FIG. 11 depicts a diagram of the architecture of an RIE system used in this etching.

As depicted in FIG. 11, the RIE system 100 includes a chamber 104 in which the pressure may be reduced, and a cathode 101 and an anode 105 opposing each other within the chamber 104. The cathode 101 also works as a table for the silicon substrate 1, and the silicon substrate 1 placed over may be heated to a desired temperature with a heater not depicted. Furthermore, the cathode 101 and the anode 105 are respectively coupled to a bias high frequency power source 102 and a plasma generation high frequency power source 103. The frequency of the bias high frequency power source 102 is, for example, 13.56 MHz and the frequency of the plasma generation high frequency power source 103 is, for example, 12.56 MHz. The inner walls of the chamber 104 are heated to a desired temperature with a heater not depicted.

FIGS. 7A and 7B depict cross-sectional views explaining the two-step etching performed by using the RIE system 100 of FIG. 11 in Embodiment 1.

In first etching performed as the first step, as depicted in FIG. 7A, a portion of the first conductive film 13 not covered with the first resist pattern 15 is completely etched for forming the conductive patterns 13 a.

As further depicted in FIG. 7A, an organic deposition 90 is adhered over a side face 13 e of the conductive pattern 13 a through a reaction caused between an etching gas and the first resist pattern 15. An upper portion 13 x of the side face 13 e close to the first resist pattern 15 is exposed to the etching atmosphere for a long period of time until the etching reaches the isolation insulating film 6, and therefore, the deposition 90 is adhered over the upper portion 13 x in a larger amount than in another portion. On the other hand, a bottom portion 13 y of the side face 13 e close to the isolation insulating film 6 is exposed to the etching atmosphere for a short period of time, and hence, the amount of deposition 90 adhered over the bottom portion 13 y is smaller than that adhered over the upper portion 13 x.

The etching gas used in the first etching may not be particularly specified and may be, for example, a mixed gas of Cl2, HBr and O2-including He. The Cl2 and the HBr make a contribution to increasing the etching rate for the first conductive film 13 made of amorphous silicon. The HBr also includes a function of increasing etch selectivity between the first resist pattern 15 and the first conductive film 13. The O2 increases etch selectivity ratio between the first conductive film 13 and the isolation insulating film 6, so that the isolation insulating film 6 may work as an etching stopper.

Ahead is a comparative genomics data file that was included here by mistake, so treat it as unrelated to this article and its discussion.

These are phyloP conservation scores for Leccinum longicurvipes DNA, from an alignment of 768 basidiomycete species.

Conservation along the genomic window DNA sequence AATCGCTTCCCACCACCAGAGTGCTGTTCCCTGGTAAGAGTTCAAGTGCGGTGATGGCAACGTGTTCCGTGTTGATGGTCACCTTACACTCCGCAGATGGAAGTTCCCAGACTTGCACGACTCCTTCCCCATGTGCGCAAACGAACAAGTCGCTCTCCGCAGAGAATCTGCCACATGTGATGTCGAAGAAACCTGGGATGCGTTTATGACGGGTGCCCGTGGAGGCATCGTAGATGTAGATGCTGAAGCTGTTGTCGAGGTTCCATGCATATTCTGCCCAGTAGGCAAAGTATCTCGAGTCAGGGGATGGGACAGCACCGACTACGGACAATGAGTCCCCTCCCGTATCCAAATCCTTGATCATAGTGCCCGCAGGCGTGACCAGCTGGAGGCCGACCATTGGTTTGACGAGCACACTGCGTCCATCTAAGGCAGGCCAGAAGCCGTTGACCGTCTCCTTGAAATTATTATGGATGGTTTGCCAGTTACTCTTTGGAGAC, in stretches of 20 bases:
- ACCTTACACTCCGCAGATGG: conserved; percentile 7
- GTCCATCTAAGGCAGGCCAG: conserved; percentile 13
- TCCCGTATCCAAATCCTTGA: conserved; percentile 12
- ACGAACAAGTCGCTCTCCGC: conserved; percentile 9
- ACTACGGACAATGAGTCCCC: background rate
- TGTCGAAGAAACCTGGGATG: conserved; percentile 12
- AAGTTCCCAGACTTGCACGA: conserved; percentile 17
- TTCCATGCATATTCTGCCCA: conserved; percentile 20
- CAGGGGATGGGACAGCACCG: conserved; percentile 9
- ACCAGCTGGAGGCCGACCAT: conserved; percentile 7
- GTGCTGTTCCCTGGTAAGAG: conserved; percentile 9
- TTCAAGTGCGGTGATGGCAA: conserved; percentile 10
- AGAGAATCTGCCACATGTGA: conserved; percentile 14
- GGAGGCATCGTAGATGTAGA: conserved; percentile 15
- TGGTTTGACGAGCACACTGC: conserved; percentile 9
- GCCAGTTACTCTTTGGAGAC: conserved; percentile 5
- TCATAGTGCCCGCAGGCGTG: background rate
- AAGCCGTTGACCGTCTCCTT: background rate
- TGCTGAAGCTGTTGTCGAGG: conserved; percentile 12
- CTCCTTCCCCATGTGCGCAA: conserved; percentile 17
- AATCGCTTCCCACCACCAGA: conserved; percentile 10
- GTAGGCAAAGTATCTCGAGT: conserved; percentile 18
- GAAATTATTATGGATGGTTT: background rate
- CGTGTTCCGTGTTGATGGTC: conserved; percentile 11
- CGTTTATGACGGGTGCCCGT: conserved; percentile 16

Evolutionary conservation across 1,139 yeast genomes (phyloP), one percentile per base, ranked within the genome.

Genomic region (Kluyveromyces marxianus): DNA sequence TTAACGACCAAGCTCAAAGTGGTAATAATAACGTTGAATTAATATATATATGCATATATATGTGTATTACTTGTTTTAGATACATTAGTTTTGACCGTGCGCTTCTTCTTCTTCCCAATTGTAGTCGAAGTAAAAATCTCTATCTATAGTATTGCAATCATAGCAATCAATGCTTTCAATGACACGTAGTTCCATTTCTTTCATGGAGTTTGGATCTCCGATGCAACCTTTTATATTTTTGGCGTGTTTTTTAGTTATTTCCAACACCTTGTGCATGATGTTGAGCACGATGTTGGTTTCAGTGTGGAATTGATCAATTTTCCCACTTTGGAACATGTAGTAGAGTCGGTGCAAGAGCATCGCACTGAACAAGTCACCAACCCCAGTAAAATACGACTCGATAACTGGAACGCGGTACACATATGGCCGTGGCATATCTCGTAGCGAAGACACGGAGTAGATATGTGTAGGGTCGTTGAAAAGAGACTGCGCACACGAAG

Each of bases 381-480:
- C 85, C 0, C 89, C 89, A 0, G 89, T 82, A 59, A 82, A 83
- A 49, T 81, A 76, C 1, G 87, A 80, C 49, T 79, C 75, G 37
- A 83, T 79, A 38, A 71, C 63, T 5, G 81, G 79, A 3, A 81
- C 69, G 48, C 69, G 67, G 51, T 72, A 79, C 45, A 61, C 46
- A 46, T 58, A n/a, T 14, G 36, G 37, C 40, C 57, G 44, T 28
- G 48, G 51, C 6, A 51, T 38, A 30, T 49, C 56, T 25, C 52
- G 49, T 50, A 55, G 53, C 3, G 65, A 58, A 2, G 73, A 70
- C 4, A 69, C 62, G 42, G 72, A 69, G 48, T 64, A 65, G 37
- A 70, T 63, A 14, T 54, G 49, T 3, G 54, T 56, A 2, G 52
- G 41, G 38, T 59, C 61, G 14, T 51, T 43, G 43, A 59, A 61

The conditions for the first etching may not be particularly specified. In Embodiment 1, for example, the following conditions are employed:

Temperature of cathode 101: from about 60 to 70 C., for example.

Temperature of inner walls of chamber 104: from about 65 to 75 C., for example.

Pressure within chamber 104: from about 4 to 8 mTorr, for example.

Power of bias high frequency power supply 102: from about 70 to 90 W, for example.

Power of plasma generation high frequency power supply 103: from about 530 to 590 W, for example.

Flow rate ratio of etching gas (HBr:O2-including He:Cl2): 5:1:1, for example.

In second etching performed as the second step, as depicted in FIG. 7B, the side face 13 e is etched under the conditions in which the amount of deposition 90 deposited per unit time is larger than in the first etching. Thus, the deposition 90 is deposited over the side face 13 e in a larger amount than in the first etching. In particular, the upper portion 13 x of the side face 13 e is covered with the deposition 90 with a large thickness produced in the first and second etching, and therefore, the upper portion 13 x is minimally etched.

On the other hand, the amount of deposition 90 adhered in the first etching is smaller and the amount of deposition 90 produced in the second etching is also smaller on the bottom portion 13 y of the side face 13 e than on the upper portion 13 x as depicted in FIG. 7B. Therefore, the deposition 90 minimally works as an etching mask over the bottom portion 13 y, and the etching is proceeded in the lateral direction of the substrate 1, resulting in forming a notch 13 w. In a lower portion 13 z of the side face 13 e that is positioned above the notch 13 w and over which the deposition 90 is adhered in a comparatively small amount, the deposition 90 works less as a mask, and hence, the side face may be sometimes inclined in a direction T corresponding to the depth direction of the notch 13 w as depicted in a dotted line circle in FIG. 7B.

In order to increase the amount of deposition 90 produced per unit time in the second etching as compared with that in the first etching as described above, the flow rate of O2 is set to be larger by increasing the flow rate of the O2-including He or the flow rate of the Cl2 is set to be smaller than in the first etching. Alternatively, the amount of deposition 90 produced per unit time may be increased in the second etching as compared with that in the first etching by setting the temperature of the cathode 101 (namely, the temperature of the substrate) or the temperature of the inner walls of the chamber 104 to be lower in the second etching than in the first etching.